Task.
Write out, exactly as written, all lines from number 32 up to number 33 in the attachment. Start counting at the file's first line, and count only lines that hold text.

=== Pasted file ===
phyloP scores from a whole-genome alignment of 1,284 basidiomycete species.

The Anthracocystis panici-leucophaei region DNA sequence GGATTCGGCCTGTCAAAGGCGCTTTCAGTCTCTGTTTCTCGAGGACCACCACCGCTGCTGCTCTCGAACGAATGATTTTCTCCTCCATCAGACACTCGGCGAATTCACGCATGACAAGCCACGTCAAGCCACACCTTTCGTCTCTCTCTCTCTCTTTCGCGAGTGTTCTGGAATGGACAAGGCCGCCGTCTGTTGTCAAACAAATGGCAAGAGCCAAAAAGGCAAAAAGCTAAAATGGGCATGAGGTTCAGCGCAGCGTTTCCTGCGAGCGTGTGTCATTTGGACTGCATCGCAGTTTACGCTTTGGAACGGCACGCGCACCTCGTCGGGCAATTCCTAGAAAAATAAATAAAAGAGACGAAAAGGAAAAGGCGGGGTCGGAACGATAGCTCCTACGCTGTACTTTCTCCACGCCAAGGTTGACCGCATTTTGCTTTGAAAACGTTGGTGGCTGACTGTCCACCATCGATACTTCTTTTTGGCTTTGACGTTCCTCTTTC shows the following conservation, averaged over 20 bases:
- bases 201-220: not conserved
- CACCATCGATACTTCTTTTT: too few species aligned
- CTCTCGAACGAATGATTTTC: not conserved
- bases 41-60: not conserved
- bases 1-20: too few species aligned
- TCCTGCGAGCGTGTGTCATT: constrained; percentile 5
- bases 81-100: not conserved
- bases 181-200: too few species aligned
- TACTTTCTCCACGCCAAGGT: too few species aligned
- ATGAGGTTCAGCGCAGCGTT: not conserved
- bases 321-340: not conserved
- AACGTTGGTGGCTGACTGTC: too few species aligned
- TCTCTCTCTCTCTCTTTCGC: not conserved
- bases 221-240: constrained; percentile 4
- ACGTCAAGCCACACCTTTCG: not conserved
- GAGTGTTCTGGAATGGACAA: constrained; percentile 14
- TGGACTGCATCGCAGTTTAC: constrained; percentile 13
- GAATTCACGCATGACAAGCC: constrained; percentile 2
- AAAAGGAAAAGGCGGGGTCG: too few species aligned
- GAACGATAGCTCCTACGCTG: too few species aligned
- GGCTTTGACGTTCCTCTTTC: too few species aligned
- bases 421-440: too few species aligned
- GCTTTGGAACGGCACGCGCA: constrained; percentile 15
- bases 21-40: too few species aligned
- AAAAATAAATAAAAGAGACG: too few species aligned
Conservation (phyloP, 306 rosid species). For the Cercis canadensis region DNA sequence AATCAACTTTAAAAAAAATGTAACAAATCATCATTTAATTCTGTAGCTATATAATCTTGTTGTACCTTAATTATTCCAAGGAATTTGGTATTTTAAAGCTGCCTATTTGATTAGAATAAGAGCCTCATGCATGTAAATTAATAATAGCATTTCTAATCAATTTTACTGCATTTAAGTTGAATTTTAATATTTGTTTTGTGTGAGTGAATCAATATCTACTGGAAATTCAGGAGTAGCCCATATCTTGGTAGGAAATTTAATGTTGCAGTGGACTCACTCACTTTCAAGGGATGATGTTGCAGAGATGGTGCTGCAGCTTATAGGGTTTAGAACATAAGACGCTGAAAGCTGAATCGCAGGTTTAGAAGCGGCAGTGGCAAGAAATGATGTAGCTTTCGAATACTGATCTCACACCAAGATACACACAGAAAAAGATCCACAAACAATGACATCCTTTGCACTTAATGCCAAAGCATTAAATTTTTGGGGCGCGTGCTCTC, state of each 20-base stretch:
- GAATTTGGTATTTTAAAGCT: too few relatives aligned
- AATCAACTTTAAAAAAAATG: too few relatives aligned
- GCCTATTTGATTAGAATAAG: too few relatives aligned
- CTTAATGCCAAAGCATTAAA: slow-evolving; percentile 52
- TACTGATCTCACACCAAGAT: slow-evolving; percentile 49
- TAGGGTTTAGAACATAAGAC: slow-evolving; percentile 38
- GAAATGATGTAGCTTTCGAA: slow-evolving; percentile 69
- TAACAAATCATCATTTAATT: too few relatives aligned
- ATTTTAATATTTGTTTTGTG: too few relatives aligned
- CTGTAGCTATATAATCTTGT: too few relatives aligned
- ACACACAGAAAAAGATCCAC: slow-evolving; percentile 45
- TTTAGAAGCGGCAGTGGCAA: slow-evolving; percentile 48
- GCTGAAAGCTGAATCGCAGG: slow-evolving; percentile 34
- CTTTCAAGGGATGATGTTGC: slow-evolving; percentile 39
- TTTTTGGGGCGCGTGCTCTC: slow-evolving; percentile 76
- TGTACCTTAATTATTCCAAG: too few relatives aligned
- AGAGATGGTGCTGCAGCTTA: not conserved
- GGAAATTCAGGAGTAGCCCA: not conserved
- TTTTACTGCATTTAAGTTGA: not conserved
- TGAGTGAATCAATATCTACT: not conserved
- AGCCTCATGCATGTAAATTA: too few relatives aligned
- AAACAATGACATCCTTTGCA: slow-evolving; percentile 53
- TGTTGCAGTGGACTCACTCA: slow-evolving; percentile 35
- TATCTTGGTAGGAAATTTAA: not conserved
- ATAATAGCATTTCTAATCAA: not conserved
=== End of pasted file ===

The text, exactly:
- CTTAATGCCAAAGCATTAAA: slow-evolving; percentile 52
- TACTGATCTCACACCAAGAT: slow-evolving; percentile 49